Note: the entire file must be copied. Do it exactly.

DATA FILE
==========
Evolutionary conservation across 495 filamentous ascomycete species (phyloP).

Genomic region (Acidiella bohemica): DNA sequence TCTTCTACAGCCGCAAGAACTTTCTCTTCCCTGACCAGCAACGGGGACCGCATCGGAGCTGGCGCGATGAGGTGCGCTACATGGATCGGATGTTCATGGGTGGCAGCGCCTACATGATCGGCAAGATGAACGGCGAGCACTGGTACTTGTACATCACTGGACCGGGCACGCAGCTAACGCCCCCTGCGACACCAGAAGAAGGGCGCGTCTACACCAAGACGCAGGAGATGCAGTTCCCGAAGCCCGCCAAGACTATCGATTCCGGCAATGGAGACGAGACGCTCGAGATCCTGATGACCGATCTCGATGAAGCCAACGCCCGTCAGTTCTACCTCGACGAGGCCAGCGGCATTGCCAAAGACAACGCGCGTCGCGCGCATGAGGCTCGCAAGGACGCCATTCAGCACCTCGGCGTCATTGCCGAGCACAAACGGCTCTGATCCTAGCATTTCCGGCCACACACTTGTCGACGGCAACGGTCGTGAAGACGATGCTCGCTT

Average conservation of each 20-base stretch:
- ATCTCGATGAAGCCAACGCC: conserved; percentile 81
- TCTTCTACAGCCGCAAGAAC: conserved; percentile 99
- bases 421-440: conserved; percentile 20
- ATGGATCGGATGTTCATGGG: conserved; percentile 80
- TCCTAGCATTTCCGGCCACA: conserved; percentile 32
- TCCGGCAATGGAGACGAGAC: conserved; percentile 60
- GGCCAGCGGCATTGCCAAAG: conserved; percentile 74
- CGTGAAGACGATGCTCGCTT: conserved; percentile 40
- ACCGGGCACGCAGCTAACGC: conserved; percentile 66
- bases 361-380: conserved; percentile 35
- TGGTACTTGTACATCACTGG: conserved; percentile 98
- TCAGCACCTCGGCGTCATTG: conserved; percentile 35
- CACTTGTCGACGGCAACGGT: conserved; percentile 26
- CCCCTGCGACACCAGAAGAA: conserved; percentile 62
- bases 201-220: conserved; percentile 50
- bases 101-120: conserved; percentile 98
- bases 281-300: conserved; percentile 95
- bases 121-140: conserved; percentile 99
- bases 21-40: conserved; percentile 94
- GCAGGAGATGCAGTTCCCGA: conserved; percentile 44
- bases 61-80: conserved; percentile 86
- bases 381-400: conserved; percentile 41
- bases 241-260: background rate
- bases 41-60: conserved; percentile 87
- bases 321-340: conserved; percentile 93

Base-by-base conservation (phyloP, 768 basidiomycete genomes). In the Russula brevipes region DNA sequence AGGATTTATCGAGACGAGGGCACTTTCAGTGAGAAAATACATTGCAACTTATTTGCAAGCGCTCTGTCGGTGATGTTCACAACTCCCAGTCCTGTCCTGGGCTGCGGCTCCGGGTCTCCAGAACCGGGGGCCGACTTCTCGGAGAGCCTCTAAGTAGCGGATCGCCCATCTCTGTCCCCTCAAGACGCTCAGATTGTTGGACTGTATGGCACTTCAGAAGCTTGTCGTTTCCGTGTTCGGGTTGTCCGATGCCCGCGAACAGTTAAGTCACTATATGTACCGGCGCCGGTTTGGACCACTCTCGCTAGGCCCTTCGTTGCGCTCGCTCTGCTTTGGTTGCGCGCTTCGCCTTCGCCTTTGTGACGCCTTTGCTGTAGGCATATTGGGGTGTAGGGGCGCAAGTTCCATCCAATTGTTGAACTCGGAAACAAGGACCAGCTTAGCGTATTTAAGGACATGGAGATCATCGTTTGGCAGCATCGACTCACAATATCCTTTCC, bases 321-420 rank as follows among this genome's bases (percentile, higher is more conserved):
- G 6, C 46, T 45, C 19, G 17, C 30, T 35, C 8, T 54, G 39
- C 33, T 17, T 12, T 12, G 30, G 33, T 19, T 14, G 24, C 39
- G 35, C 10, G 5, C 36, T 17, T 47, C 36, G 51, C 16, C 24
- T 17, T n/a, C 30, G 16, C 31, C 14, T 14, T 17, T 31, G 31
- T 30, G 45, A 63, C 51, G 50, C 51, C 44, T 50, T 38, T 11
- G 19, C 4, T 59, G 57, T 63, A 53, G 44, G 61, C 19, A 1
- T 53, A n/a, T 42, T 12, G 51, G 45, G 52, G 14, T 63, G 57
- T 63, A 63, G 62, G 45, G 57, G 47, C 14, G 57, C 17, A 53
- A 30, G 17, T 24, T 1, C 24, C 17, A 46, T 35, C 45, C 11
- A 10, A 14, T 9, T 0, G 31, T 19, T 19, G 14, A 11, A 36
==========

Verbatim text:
Evolutionary conservation across 495 filamentous ascomycete species (phyloP).

Genomic region (Acidiella bohemica): DNA sequence TCTTCTACAGCCGCAAGAACTTTCTCTTCCCTGACCAGCAACGGGGACCGCATCGGAGCTGGCGCGATGAGGTGCGCTACATGGATCGGATGTTCATGGGTGGCAGCGCCTACATGATCGGCAAGATGAACGGCGAGCACTGGTACTTGTACATCACTGGACCGGGCACGCAGCTAACGCCCCCTGCGACACCAGAAGAAGGGCGCGTCTACACCAAGACGCAGGAGATGCAGTTCCCGAAGCCCGCCAAGACTATCGATTCCGGCAATGGAGACGAGACGCTCGAGATCCTGATGACCGATCTCGATGAAGCCAACGCCCGTCAGTTCTACCTCGACGAGGCCAGCGGCATTGCCAAAGACAACGCGCGTCGCGCGCATGAGGCTCGCAAGGACGCCATTCAGCACCTCGGCGTCATTGCCGAGCACAAACGGCTCTGATCCTAGCATTTCCGGCCACACACTTGTCGACGGCAACGGTCGTGAAGACGATGCTCGCTT

Average conservation of each 20-base stretch:
- ATCTCGATGAAGCCAACGCC: conserved; percentile 81
- TCTTCTACAGCCGCAAGAAC: conserved; percentile 99
- bases 421-440: conserved; percentile 20
- ATGGATCGGATGTTCATGGG: conserved; percentile 80
- TCCTAGCATTTCCGGCCACA: conserved; percentile 32
- TCCGGCAATGGAGACGAGAC: conserved; percentile 60
- GGCCAGCGGCATTGCCAAAG: conserved; percentile 74
- CGTGAAGACGATGCTCGCTT: conserved; percentile 40
- ACCGGGCACGCAGCTAACGC: conserved; percentile 66
- bases 361-380: conserved; percentile 35
- TGGTACTTGTACATCACTGG: conserved; percentile 98
- TCAGCACCTCGGCGTCATTG: conserved; percentile 35
- CACTTGTCGACGGCAACGGT: conserved; percentile 26
- CCCCTGCGACACCAGAAGAA: conserved; percentile 62
- bases 201-220: conserved; percentile 50
- bases 101-120: conserved; percentile 98
- bases 281-300: conserved; percentile 95
- bases 121-140: conserved; percentile 99
- bases 21-40: conserved; percentile 94
- GCAGGAGATGCAGTTCCCGA: conserved; percentile 44
- bases 61-80: conserved; percentile 86
- bases 381-400: conserved; percentile 41
- bases 241-260: background rate
- bases 41-60: conserved; percentile 87
- bases 321-340: conserved; percentile 93

Base-by-base conservation (phyloP, 768 basidiomycete genomes). In the Russula brevipes region DNA sequence AGGATTTATCGAGACGAGGGCACTTTCAGTGAGAAAATACATTGCAACTTATTTGCAAGCGCTCTGTCGGTGATGTTCACAACTCCCAGTCCTGTCCTGGGCTGCGGCTCCGGGTCTCCAGAACCGGGGGCCGACTTCTCGGAGAGCCTCTAAGTAGCGGATCGCCCATCTCTGTCCCCTCAAGACGCTCAGATTGTTGGACTGTATGGCACTTCAGAAGCTTGTCGTTTCCGTGTTCGGGTTGTCCGATGCCCGCGAACAGTTAAGTCACTATATGTACCGGCGCCGGTTTGGACCACTCTCGCTAGGCCCTTCGTTGCGCTCGCTCTGCTTTGGTTGCGCGCTTCGCCTTCGCCTTTGTGACGCCTTTGCTGTAGGCATATTGGGGTGTAGGGGCGCAAGTTCCATCCAATTGTTGAACTCGGAAACAAGGACCAGCTTAGCGTATTTAAGGACATGGAGATCATCGTTTGGCAGCATCGACTCACAATATCCTTTCC, bases 321-420 rank as follows among this genome's bases (percentile, higher is more conserved):
- G 6, C 46, T 45, C 19, G 17, C 30, T 35, C 8, T 54, G 39
- C 33, T 17, T 12, T 12, G 30, G 33, T 19, T 14, G 24, C 39
- G 35, C 10, G 5, C 36, T 17, T 47, C 36, G 51, C 16, C 24
- T 17, T n/a, C 30, G 16, C 31, C 14, T 14, T 17, T 31, G 31
- T 30, G 45, A 63, C 51, G 50, C 51, C 44, T 50, T 38, T 11
- G 19, C 4, T 59, G 57, T 63, A 53, G 44, G 61, C 19, A 1
- T 53, A n/a, T 42, T 12, G 51, G 45, G 52, G 14, T 63, G 57
- T 63, A 63, G 62, G 45, G 57, G 47, C 14, G 57, C 17, A 53
- A 30, G 17, T 24, T 1, C 24, C 17, A 46, T 35, C 45, C 11
- A 10, A 14, T 9, T 0, G 31, T 19, T 19, G 14, A 11, A 36